The sum of the *value* of the excess demands must equal zero.

Excess demands are defined by the excess goods demanded, so the value is multiplied by the prices

$P_x (Demand_x - Endowment_x) + P_y (Demand_y - Endowment_y) = 0$

#### Rybczynski's theorem

Consider an economy with two goods being produced with two factors of production.

The theorem states that an increase in the supply of one factor will increase the output of the good that utilises that factor more. For instance, if there are two factors of production, labour and capital, and there are two goods, haircuts (labour-intensive) and skyscrapers (capital-intensive), then the equilibrium output of haircuts will increase if the supply of labour increases.

#### Stolper-Samuelson theorem

Again, consider an economy with two factors of production and two goods being produced, one of which is capital- and the other labour-intensive.

An increase in the relative price of a good will cause the real return of the more intensive factor to increase, and decrease the real return of the less intensive factor.

### Welfare Economics

- First Welfare Theorem
- Second Welfare Theorem

## Consumer optimisation

Bassel's notes are great for this.

## Assumptions of general equilibrium

- No frictions
- No externalities
- No distortionary taxes
- No market power (price-taking firms)

## Types of general equilibrium

- Exchange economy (two goods, two people with endowments)
- "Robinson Crusoe" economy: (one producer, one consumer, one good, one factor of production)
- An economy with one producer, one consumer, one good, but
*two*factors of production. - 2x2 (multi-industry) economy: two goods being produced, two factors of production, two (types of) companies

## How to solve general equilibrium questions

The key is to ask yourself the following: *What are the goods and what are the
markets*? Then you'll know what needs to clear in equilibrium.

In the simplest case of an exchange economy, there are two goods $x, y$ and two agents, then you'll need to have 2x2 = 4 equations, and there are 4 unknowns: $p_1, p_2, x_1, y_1$. Once we have the four demand equations (each agent's demand for each good), we can then find the prices that will clear the market, and the equilibrium allocation of goods x and y that will result.

Two market clearing conditions:

In the case of a "Robinson Crusoe" economy, there are two goods, $x$ (the consumption good) and labour $L$. There are two agents, and two prices $w$ and $p$. The firm has its own production function, the consumer has his demand function. From here we can get the four equations:

- firm's demand for labour,
- firm's supply of good,
- consumer's supply of labour,
- consumer's demand of good.

Four equations, four unknowns. Again, same thing, plug in to find the prices, then use the prices to find the eqm allocations.

In the case of an economy with two firms and only one factor of production, there are the goods $x$, $y$, the factor of production $L$, the prices $p_x$, $p_y$, and $w$.

Seven equations:

- firm 1's demand for labour,
- firm 2's demand for labour,
- firm 1's supply of x,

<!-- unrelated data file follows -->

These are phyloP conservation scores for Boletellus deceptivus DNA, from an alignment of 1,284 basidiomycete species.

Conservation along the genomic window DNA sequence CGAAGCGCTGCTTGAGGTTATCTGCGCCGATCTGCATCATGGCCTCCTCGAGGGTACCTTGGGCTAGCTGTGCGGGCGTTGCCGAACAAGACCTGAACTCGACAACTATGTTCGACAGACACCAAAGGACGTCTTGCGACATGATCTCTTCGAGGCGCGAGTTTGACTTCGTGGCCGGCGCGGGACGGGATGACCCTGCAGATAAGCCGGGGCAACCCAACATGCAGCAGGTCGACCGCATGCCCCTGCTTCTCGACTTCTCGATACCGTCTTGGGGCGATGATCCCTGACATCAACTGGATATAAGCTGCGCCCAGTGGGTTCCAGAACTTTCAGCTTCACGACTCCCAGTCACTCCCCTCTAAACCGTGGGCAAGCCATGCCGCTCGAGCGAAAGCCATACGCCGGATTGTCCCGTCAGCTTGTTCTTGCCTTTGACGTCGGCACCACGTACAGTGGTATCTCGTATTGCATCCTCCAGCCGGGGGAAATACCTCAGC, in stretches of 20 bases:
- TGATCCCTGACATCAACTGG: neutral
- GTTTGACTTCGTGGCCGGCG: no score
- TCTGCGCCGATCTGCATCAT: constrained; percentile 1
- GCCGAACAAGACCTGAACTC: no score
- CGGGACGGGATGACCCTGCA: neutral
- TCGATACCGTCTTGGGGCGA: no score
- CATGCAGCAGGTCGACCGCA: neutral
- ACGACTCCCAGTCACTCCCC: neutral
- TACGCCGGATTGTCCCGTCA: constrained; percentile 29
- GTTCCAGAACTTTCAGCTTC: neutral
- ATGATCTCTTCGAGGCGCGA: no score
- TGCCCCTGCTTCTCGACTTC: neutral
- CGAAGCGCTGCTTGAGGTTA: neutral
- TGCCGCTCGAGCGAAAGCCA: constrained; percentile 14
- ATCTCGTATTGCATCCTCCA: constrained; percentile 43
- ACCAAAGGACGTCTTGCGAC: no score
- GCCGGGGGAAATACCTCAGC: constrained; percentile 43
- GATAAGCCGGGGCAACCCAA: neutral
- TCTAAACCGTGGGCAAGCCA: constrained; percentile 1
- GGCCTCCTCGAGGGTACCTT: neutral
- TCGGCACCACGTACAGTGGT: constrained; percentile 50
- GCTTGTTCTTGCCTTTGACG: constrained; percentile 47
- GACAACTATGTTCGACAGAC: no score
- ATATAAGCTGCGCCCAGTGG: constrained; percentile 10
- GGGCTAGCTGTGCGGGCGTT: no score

- firm 2's supply of y,
- consumer's supply of labour,
- consumer's demand for good x,
- consumer's demand for good y.

We have seven unknowns (we need to know how demand is split between two different firms and the consumer):

$L_1, L_2, x, y, p_x, p_y, w$

In the case of an economy with two factors of production, there are three goods: $x$, $L$, and $K$ and three prices $p$, $w$, $r$.

There are six equations:

- firm's demand for labour,
- firm's demand for capital,
- firm's supply of good x,
- consumer's supply of labour,
- consumer's supply of capital,
- consumer's demand of good x.

Six equations, six unknowns. Solve to find relative prices, and then plug them back into the demand and supply functions to find the equilibrium allocations of labour, capital and good x, and the price vector that clears the markets.

In the case of a multi-industry economy, there are two goods, $x$ and $y$, two factors of production $K$ and $L$, two rental rates $r$ and $w$, and two prices $p_1$ and $p_2$. (We ignore the consumer in this case.) The equations are:

- firm 1's demand for labour,
- firm 1's demand for capital,
- firm 1's supply of good X,
- firm 2's demand for labour,
- firm 2's demand for capital,
- firm 2's supply of good Y,
- consumer's supply of labour,
- consumer's supply of capital,
- consumer's demand for good X,
- consumer's demand for good Y.

The unknowns are $K_1, L_1, K_2, L_2, x, y, r, w, p_x, p_y$. (this seems to deviate from the treatment in the lectures though. Ask Bassel tomorrow. He might point me to Mas-Colell.)

Here is the "cookbook approach to finding a competitive equilibrium" in Alex Teytelboym's lecture notes:

- Find the demand and supply functions of each agent and for every good as if it’s partial equilibrium.
- Make sure that these demand and supply functions are only functions of prices. So, for example, get rid of “endowment”
- For each good in the economy, calculate aggregate demand, aggregate supply, and aggegate endowment. Together they give you an excess demand equation that should be zero in equilibrium.
- Now, you have a market-clearing condition for every good: k equations and k unknowns. Existence theorem tells that a solution exists (phew). And you only need to solve k - 1 such conditions by Walras’s Law.